Students with dyslexia may have difficult academic experiences due to the nature of their abilities to perform in a traditional classroom environment, such as problems with accurate or fluent word recognition, poor spelling, and reduced decoding proficiency.
Although the signs of dyslexia vary, providing general support and making accommodations in a classroom setting will benefit a majority of children with learning differences and improve their academic experience significantly.
Appropriate accommodations include modifications in how educational material is taught, how knowledge is tested, and how the physical and emotional environment is aligned with the needs of the students.
As important, if not more so, is an educator who supports all students regardless of their learning styles and empathizes with them as they confront their academic and emotional challenges.
The following principles are important for educators to remember, as they can be instrumental in successfully working with students who have learning disabilities:
- Respect the students’ Most students with reading difficulties do not want to read, write, or spell in front of their peers. Recognize the needs and concerns of the students and do not call on them unless they volunteer. If a student must read in front of the class, offer plenty of opportunities to practice. When memorizing is a challenge, allow the student to read from notes.
- Encourage hard work. Dyslexic students often put a lot of effort into their academic work even if the result may not meet the expectations of their teachers. Acknowledge their hard work. Do not criticize them for not paying attention or being lazy. Instead, recognize that they are often trying their best.
- Promote love of learning. Allowing students to make mistakes and take risks in the learning process enables students with or without dyslexia to build perseverance, confidence, and a growth mindset.
- Modify test taking. Extended time on testing will be needed to balance the exhausting and time-consuming handwriting process for dyslexic students. They may also benefit from taking tests in an environment without distractions.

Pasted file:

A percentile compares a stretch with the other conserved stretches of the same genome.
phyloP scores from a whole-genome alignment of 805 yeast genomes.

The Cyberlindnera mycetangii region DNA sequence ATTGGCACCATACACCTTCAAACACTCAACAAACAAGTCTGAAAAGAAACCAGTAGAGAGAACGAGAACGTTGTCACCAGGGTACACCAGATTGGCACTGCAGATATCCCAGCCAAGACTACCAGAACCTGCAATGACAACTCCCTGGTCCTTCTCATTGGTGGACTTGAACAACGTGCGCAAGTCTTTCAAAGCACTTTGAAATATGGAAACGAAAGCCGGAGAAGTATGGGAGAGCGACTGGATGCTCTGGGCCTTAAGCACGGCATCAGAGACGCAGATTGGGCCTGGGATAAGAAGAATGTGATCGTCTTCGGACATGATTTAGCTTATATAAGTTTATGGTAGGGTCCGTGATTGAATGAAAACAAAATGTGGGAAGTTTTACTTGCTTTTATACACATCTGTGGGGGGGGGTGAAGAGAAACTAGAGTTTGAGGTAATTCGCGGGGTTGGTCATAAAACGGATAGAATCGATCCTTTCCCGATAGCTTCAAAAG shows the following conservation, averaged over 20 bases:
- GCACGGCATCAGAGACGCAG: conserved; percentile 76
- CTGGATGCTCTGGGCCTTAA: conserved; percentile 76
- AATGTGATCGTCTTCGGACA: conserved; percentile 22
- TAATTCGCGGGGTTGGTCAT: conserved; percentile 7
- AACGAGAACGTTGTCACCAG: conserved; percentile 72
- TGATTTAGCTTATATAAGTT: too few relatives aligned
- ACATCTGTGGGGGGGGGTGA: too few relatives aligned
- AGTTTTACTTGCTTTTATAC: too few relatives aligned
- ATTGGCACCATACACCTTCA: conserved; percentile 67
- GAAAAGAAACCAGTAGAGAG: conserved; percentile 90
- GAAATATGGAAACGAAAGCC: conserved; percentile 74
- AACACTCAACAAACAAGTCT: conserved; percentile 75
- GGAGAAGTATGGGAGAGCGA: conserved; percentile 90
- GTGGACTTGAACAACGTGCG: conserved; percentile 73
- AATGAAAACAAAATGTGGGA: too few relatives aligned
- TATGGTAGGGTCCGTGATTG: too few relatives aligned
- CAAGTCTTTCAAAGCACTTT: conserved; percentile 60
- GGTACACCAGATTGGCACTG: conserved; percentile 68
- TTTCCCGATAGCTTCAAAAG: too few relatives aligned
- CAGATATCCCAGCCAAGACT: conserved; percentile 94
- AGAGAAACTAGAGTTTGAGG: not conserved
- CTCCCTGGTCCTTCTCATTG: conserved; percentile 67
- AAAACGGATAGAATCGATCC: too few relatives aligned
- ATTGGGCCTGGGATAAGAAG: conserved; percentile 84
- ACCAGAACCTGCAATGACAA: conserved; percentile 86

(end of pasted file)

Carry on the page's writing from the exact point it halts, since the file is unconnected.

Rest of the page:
- Clarify instructions. Dyslexia often affects the ability to process, prioritize, and remember long lists of directions at one time, so directions given in a paragraph form can be difficult to handle. Underlining or highlighting the significant parts of the directions or, even better, presenting them in steps or using bullet points will simplify the process significantly. Once instructions are given, having the student to repeat them can be beneficial. Remembering a series of instructions may also be difficult. Visual cues such as images, color coding, and numbered checklists can help students recall the steps and directions throughout the school day.
- Eliminate or limit homework. Teachers are advised to limit or eliminate homework where appropriate and to focus on the key subjects or areas that require additional support.
- Preferential seating in the classroom. Students with attention problems will benefit from being seated in an area without distractions as well as being seated close to the teacher or the board during group instruction. This will also help students who struggle with being independent while completing the classroom work.
- Allow physical activity. All students, not only dyslexic students, should be given the opportunity to take mental and physical activity breaks, such as bringing a book to the teacher or taking the attendance to the office. They should not be prohibited from going on recess and be forced instead to catch up on homework or complete a classroom project.
Students officially diagnosed with a learning disability have a right to be provided with accommodations that help level the playing field and increase the chance of success during their academic journey. By implementing appropriate accommodations in the classroom, teachers will be able to assess the students’ actual knowledge rather than be misled by their difficulties in performing in a traditional learning environment.
Cigdem Knebel is the founder of Simple Words Books, a parent of a dyslexic child, and author of Sam Is Stuck, a chapter book for young dyslexics. She believes that all children love to read—they just need to find that right book for them.
Her mission is to help young dyslexics, and reluctant and early readers with fluency, comprehension and, most importantly, self-confidence. She accomplishes this by publishing fiction books, and reading and phonics practice resources with the skills of young dyslexics in mind.